- Posted by Critter Control
- On November 14, 2017
- 0 Comments
North Carolina has well over 1,000 spider species, many of these living right here in the Research Triangle area. After hearing this, many people immediately ask, “Are any of them poisonous?”
First, not to get too technical, but poisons are toxins that are ingested while venoms are injected by biting animals like spiders and snakes. Raleigh Durham does, in fact, have venomous spiders though. The vast majority of spiders have venom, but they are not dangerous because it is either in too small or diluted a dose, or they do not have a means of injecting it into humans.
The two spiders to fear in the Triangle
But two spiders present in this area do have strong venom that can be injected into people. The black widow and the brown recluse have very different appearances and habits. However, both are potentially dangerous.
The Black Widow
Black widows are found throughout North Carolina, including the Raleigh Durham area. They can be identified by their dark black color and the red hourglass-shaped marking on the female’s abdomen. The males are smaller, do not have the red marking and are not a danger.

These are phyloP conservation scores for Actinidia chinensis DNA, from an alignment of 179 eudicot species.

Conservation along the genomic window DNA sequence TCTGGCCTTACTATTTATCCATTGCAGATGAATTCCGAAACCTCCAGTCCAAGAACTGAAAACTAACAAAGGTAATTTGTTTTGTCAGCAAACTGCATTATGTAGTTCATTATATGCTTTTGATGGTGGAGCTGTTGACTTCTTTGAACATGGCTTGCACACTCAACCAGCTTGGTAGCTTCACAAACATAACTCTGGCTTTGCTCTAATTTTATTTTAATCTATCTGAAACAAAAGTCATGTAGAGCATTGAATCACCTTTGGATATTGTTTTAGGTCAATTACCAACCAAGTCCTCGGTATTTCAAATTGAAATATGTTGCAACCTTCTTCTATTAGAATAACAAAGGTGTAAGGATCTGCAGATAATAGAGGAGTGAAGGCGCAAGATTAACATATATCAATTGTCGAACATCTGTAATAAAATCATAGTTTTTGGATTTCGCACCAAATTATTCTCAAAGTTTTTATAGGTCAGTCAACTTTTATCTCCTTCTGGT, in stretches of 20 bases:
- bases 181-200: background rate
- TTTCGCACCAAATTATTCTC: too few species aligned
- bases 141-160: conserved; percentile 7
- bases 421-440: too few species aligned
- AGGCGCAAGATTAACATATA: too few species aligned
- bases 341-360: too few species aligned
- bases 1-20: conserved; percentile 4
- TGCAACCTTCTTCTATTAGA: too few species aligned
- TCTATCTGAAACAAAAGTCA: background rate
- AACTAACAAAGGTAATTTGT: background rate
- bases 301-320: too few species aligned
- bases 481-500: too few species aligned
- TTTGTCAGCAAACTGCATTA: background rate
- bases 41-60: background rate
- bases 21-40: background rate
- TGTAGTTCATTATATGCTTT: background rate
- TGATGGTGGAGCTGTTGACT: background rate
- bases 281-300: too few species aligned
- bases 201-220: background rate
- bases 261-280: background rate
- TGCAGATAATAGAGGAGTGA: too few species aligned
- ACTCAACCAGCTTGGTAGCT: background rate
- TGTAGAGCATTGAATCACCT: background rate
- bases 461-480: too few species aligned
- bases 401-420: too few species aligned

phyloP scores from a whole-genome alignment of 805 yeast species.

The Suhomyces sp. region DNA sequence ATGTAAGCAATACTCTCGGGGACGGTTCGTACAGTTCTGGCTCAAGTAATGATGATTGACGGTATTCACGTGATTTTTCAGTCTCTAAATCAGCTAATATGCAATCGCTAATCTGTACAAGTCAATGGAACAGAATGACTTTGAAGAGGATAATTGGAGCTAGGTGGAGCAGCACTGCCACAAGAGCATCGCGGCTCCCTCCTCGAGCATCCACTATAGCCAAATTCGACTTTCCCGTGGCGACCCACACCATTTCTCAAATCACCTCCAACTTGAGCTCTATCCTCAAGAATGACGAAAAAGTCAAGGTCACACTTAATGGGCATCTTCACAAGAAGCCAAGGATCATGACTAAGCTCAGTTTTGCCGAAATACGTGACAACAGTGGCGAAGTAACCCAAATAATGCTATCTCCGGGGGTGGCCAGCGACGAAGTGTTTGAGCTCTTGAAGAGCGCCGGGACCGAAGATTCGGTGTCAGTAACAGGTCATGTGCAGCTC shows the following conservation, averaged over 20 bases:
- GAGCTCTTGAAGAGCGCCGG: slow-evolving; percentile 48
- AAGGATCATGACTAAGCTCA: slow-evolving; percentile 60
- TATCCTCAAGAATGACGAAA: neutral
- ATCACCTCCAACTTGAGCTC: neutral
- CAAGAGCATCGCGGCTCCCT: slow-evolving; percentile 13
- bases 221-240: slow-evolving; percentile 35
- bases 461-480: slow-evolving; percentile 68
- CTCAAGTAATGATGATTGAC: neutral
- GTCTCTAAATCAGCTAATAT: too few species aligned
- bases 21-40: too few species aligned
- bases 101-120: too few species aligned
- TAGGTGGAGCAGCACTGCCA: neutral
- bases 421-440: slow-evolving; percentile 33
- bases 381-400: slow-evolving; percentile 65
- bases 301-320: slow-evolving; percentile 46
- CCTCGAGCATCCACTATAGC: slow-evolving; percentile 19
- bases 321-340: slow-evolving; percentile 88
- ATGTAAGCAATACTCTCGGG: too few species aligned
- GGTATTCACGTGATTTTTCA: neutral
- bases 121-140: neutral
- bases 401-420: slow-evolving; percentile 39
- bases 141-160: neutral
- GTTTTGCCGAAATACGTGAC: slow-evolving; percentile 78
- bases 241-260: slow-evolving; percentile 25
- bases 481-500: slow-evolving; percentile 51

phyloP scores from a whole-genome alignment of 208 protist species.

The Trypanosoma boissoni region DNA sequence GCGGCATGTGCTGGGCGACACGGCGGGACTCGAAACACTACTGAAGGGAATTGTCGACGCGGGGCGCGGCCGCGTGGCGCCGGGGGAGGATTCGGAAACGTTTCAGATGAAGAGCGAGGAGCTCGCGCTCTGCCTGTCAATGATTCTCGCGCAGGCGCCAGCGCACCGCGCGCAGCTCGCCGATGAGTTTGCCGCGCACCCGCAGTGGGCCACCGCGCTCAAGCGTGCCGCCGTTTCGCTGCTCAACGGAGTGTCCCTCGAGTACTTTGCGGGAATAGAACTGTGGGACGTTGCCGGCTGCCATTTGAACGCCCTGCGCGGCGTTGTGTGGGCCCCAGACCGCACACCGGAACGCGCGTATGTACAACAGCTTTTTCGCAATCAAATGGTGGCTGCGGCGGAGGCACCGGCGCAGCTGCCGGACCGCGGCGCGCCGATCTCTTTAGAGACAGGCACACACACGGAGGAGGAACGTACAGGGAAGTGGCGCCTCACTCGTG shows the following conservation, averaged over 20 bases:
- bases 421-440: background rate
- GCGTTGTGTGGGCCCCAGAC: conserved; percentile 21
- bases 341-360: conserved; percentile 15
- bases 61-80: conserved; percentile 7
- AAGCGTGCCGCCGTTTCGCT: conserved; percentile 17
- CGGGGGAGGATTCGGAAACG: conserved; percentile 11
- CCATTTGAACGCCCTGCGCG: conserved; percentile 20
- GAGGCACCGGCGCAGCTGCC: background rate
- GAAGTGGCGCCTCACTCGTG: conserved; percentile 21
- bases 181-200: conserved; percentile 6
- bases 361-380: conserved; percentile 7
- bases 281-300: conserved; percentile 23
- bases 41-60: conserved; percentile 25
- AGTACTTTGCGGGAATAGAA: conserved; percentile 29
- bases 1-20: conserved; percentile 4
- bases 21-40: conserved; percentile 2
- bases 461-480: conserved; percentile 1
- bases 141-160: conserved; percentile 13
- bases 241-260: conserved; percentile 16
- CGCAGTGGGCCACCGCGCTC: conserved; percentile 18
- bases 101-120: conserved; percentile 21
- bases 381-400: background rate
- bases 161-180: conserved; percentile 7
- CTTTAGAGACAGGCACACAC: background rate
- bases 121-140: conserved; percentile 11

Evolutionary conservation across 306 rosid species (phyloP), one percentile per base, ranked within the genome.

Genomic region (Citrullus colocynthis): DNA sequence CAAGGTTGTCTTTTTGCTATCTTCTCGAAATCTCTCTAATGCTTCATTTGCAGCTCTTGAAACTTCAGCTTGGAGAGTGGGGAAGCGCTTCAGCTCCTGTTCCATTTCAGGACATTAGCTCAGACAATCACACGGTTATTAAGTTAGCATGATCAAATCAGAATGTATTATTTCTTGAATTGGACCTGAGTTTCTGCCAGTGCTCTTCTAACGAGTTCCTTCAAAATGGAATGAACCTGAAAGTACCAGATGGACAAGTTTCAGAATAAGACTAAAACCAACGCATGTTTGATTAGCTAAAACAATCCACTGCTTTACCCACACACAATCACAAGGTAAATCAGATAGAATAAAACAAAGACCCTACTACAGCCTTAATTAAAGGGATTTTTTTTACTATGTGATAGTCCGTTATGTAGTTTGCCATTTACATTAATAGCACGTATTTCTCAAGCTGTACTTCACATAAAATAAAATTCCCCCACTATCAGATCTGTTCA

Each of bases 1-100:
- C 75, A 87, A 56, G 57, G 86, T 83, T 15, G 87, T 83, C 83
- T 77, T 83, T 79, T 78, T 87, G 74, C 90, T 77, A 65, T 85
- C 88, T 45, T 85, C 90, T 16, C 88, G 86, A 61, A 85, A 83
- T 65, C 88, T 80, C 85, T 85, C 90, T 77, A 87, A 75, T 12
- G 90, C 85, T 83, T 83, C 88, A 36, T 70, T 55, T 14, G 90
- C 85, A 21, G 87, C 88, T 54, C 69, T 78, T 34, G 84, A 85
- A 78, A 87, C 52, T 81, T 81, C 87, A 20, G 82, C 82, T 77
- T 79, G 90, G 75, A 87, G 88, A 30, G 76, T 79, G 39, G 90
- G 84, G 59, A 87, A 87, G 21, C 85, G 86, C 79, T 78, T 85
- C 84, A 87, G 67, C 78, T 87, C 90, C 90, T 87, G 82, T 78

Female black widows prefer dark, cool places where they can set up a web. They’ll hang an egg sack at the top of the web where they can guard it and may attack anything that disturbs them, their web or especially the egg sack. The bites will cause sharp pains and neurological problems. These neurological symptoms can go system-wide and cause larger medical issues, so immediate medical care should be sought.
The Brown Recluse
Brown recluse spiders are smaller and lighter in color. They are only about the size of a penny, though some get as large as a quarter. Unlike black widows, it is the male spiders that are larger and more dangerous. Here in North Carolina, many refer to the brown recluse as a “fiddle back spider.” This is because of the violin-shaped marking on the top of the spider’s head.
They are true to the “recluse” name and will avoid contact with people, generally not being aggressive. When cornered or surprised, this is when they pose a problem. Their bites cause flesh to die in what’s called “necrosis.” If not treated, this necrosis can spread and make amputation of fingers or even limbs necessary. Because of this, brown recluse bites should be treated immediately.
Call in the experts
While there are many hundreds of spiders in North Carolina and most are not harmful, it is wise not to take any chances with these two particular species. If you spot a black widow or brown recluse, your best move is to call an expert pest control company. Critter Control of the Triangle is experienced in identifying dangerous species and eliminating threats associated with them. Give us a call at (919) 382-0651 if you believe one of these dangerous spiders is nearby and you live in Raleigh, Durham, Cary, Chapel Hill, Pittsboro, Carrboro, Hillsborough, Morrisville, Garner, Wake Forest, Fuquay-Varina, Clayton and the surrounding areas.